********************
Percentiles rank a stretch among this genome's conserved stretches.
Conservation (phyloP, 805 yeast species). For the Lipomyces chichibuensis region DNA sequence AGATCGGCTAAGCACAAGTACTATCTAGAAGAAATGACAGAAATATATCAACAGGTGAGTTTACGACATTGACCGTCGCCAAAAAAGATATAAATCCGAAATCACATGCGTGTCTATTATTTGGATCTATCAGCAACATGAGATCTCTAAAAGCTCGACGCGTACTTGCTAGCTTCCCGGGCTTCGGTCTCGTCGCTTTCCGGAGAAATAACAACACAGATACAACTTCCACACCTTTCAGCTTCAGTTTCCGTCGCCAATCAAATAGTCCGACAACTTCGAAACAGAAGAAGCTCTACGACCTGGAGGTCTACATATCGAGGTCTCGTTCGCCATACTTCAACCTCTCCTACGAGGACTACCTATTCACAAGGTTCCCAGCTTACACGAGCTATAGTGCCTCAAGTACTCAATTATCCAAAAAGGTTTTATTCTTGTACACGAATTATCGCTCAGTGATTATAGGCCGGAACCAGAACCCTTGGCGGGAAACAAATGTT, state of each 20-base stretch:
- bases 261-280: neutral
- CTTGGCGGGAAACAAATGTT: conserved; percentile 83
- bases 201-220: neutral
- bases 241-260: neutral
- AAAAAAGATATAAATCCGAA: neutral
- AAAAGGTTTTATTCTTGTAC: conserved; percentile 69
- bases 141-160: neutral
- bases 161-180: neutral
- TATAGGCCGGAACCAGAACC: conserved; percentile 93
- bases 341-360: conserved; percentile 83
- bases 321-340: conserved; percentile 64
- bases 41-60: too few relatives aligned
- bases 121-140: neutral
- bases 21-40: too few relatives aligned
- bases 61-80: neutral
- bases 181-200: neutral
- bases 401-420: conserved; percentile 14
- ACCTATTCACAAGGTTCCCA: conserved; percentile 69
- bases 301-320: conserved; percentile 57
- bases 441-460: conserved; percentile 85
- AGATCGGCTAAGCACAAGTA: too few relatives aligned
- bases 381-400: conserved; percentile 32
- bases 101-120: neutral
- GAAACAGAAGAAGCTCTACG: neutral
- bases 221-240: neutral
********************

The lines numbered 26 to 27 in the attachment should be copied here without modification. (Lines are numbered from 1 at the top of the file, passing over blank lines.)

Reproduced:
- GAAACAGAAGAAGCTCTACG: neutral
- bases 221-240: neutral